Your browser does not support javascript:   Search for gard hereSearch for news-and-events here.

Diseases

Genetic and Rare Diseases Information Center (GARD)

Print friendly version

Triple A syndrome


Other Names for this Disease
  • AAA
  • AAA syndrome
  • Achalasia Addisonianism Alacrimia syndrome
  • Achalasia alacrima syndrome
  • Addisonian achalasia syndrome
More Names
See Disclaimer regarding information on this site. Some links on this page may take you to organizations outside of the National Institutes of Health.

Overview


Triple A syndrome is an inherited condition characterized by three specific features: achalasia, Addison disease, and alacrima (a reduced or absent ability to secrete tears). Most people with triple A syndrome have all three of these features, although some have only two. Affected individuals may also have dysautonomia, developmental delay, intellectual disability, speech problems, a small head size, muscle weakness, movement problems, peripheral neuropathy, and optic atrophy. Many of the neurological symptoms of triple A syndrome worsen over time. Triple A syndrome is caused by mutations in the AAAS gene and is inherited in an autosomal recessive pattern.[1]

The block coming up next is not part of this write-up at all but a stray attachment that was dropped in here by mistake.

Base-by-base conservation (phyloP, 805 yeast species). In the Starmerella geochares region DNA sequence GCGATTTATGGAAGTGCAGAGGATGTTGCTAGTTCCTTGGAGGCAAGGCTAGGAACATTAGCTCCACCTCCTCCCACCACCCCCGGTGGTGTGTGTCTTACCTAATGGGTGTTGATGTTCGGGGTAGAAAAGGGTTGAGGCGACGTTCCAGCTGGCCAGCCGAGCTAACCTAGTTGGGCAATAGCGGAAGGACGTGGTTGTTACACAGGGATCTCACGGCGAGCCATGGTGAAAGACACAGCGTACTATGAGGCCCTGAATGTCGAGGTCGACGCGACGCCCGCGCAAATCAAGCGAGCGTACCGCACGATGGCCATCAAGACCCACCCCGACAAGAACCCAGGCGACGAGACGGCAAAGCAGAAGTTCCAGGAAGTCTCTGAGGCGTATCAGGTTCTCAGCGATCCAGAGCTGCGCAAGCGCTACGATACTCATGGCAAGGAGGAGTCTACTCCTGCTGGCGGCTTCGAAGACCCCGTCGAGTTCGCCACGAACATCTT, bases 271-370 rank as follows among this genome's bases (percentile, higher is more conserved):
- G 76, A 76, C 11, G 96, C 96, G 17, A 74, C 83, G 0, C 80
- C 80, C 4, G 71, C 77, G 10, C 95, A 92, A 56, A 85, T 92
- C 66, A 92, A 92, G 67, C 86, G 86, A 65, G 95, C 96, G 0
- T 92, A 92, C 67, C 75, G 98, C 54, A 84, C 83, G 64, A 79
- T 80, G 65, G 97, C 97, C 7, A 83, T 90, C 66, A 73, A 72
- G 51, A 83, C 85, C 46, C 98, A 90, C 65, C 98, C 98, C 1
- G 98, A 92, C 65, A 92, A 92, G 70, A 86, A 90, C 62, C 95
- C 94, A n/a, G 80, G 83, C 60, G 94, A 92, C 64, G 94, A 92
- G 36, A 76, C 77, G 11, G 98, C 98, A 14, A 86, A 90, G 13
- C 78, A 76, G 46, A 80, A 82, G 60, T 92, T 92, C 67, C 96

Last updated: 8/16/2010

References

  1. Triple A syndrome. Genetics Home Reference. February 2010; http://ghr.nlm.nih.gov/condition/triple-a-syndrome. Accessed 8/16/2010.
Your Questions Answered
by the Genetic and Rare Diseases Information Center

3 question(s) from the public on Triple A syndrome have been answered. See questions and answers. You can also submit a new question.

Basic Information

In Depth Information

  • Medscape Reference provides information on this topic. Click on the link to view this information. You may need to register to view the medical textbook, but registration is free.
  • The Online Mendelian Inheritance in Man (OMIM) is an catalog of human genes and genetic disorders. Each entry has a summary of related medical articles. It is meant for health care professionals and researchers. OMIM is maintained by Johns Hopkins University School of Medicine. 
  • Orphanet is a European reference portal for information on rare diseases and orphan drugs.  Access to this database is free of charge.
  • PubMed is a searchable database of medical literature and lists journal articles that discuss Triple A syndrome. Click on the link to view a sample search on this topic.